In times of uncertainty, when business models are challenged, companies are bound to cut costs to become more agile, robust and adaptable to change. Managers can support these efforts, namely within the corporate innovation programme.
Indeed, books do not set out which costs are good or bad for a specific company, or how they impact business strategy and operational reality. No measure fits all.
A successful strategic innovation programme thus implies the definition of specific priorities and mapping out what can be potentially bad and good costs, at different organisational levels:
- On the one hand, bad costs should be seen as those that do not align with the growth strategy. They are waste and an outcome of inefficiencies that can and should be reduced;
- On the other, good costs are those that support business capabilities to achieve growth goals, and may be worthy of more investment – so that in the mid to long term you end up saving more or increasing return.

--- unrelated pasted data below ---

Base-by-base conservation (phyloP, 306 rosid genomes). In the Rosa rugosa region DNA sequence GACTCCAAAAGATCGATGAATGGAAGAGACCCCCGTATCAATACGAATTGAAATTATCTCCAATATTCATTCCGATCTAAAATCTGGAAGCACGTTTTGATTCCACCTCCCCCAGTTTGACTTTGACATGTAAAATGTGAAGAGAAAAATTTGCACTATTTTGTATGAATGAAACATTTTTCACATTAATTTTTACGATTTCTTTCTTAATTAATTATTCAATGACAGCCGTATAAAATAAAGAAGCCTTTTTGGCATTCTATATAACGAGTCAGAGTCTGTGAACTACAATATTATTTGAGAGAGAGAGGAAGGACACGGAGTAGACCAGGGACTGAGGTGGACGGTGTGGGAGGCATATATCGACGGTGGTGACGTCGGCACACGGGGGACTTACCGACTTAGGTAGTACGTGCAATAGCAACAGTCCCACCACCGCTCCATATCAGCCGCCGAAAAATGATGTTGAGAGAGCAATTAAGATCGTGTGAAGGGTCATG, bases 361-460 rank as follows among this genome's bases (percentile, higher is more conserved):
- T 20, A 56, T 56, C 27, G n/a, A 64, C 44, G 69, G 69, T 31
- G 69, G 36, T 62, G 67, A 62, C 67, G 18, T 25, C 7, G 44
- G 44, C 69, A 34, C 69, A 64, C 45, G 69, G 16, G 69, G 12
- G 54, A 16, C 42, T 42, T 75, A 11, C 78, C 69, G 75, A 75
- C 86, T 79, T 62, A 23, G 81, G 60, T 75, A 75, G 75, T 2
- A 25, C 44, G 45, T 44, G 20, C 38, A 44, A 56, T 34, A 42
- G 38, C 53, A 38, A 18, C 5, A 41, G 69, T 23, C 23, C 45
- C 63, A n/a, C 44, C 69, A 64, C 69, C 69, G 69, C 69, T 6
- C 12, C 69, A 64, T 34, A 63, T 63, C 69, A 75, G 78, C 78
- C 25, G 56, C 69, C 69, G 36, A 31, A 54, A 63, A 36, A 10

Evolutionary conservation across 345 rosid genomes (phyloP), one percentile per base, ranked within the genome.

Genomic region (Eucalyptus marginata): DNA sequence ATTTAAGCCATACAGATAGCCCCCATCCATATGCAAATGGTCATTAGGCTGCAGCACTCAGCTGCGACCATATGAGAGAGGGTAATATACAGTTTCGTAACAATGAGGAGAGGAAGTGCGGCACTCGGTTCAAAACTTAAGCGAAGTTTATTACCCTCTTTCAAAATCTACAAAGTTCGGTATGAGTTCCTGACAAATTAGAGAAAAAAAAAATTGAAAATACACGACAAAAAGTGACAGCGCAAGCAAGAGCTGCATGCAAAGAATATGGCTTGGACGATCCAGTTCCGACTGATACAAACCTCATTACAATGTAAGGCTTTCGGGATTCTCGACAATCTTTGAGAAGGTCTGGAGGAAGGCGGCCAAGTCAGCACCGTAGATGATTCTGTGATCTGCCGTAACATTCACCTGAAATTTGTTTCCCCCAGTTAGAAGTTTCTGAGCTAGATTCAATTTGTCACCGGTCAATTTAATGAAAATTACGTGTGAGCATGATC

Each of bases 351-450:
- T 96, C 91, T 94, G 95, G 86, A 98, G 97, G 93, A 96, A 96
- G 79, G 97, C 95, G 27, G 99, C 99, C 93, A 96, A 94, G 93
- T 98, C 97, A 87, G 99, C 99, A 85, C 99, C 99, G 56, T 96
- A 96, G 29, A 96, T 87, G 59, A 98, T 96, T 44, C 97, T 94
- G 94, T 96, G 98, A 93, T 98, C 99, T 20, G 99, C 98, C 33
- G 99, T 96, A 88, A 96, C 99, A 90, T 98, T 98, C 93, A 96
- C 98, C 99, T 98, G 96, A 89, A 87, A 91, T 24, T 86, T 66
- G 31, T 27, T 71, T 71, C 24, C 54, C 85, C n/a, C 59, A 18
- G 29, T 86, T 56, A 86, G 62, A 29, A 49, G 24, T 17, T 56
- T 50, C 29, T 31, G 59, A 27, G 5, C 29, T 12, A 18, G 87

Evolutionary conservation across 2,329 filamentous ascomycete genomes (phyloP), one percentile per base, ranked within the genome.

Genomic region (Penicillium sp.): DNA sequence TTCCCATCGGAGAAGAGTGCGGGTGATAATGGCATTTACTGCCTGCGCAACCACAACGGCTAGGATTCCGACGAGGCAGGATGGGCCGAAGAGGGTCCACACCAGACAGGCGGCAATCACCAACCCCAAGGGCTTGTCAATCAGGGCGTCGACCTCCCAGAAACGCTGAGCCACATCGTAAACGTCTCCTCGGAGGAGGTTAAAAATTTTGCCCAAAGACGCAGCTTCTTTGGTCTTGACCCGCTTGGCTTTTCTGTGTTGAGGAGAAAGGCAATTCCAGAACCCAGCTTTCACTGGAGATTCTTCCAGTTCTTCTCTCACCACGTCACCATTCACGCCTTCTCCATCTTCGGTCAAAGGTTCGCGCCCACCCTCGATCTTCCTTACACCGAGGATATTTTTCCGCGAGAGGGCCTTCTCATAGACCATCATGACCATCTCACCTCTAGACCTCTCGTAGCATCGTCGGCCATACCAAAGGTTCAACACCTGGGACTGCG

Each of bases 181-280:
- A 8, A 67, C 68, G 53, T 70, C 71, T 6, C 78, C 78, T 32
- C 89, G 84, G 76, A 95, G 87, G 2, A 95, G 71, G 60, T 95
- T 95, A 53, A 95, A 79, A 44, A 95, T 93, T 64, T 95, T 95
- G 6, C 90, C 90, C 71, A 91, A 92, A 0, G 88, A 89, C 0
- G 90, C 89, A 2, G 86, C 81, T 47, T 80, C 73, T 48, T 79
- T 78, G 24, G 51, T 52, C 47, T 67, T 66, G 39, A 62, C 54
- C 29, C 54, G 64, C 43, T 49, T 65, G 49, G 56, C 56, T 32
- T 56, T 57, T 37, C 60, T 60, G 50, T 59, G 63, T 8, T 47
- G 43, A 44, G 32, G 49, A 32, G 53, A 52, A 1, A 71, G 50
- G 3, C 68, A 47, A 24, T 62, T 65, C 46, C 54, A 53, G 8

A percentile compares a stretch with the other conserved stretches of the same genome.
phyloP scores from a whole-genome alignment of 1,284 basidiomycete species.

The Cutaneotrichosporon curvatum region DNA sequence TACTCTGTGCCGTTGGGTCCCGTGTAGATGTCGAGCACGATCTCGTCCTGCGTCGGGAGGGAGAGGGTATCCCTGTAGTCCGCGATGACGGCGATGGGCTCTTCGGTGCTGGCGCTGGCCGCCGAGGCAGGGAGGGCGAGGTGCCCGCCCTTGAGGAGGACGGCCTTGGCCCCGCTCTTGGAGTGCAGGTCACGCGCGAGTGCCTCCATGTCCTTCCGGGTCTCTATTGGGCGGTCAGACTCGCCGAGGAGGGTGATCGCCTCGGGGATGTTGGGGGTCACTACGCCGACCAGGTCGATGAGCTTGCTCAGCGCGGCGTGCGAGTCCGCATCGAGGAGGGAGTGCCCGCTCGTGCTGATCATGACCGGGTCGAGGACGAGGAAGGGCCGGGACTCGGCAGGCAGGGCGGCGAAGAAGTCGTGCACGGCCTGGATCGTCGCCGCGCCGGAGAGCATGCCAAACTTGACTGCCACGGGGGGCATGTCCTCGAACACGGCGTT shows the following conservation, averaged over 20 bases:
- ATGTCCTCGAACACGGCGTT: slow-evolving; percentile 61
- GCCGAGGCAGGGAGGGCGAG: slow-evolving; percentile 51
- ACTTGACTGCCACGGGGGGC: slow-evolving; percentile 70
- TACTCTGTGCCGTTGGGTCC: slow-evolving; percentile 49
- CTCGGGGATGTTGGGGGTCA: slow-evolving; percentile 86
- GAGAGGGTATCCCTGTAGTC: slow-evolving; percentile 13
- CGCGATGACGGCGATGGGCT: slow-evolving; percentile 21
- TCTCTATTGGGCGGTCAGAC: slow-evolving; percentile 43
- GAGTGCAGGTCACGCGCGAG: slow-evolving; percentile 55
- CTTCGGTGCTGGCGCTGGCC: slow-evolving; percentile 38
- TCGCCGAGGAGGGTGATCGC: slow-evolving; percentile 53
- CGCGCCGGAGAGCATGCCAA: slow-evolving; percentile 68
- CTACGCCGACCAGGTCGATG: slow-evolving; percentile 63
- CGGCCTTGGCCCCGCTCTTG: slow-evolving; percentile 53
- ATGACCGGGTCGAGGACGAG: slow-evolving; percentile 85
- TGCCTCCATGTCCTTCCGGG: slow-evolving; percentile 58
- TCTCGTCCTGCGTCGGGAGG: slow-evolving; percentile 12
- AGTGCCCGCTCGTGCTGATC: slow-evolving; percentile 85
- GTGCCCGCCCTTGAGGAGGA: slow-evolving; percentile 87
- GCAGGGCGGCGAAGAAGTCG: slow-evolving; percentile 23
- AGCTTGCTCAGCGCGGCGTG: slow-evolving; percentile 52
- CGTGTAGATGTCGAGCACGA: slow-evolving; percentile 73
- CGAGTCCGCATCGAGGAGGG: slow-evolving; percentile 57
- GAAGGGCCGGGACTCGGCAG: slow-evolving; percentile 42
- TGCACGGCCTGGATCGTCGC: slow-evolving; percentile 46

In this process, it may seem easier to make centralised decisions at the board level, at a more macro level, with potentially higher impacts. Yet, simply externalising tasks and reducing headcount are often ways to overshadow a complex problem. Strategic cost-cutting challenges you to look at the bigger picture, to seek the root cause of the problem and to transform the system and its architecture.
In other words, the change must also happen from the bottom up, always with the right leadership and sponsorship, to define the areas of improvement clearly.
The employee community has to understand what’s happening, and to share and collaborate with the company’s challenges. They must be aligned with the business strategy, and feel they have a role to play and can have an active voice in the decision-making process. As an interested party, they must be welcomed into the discussion about the best ways to reach the proposed goals.
Get to know the Five Steps to Introduce Cost-cutting in your Innovation Agenda here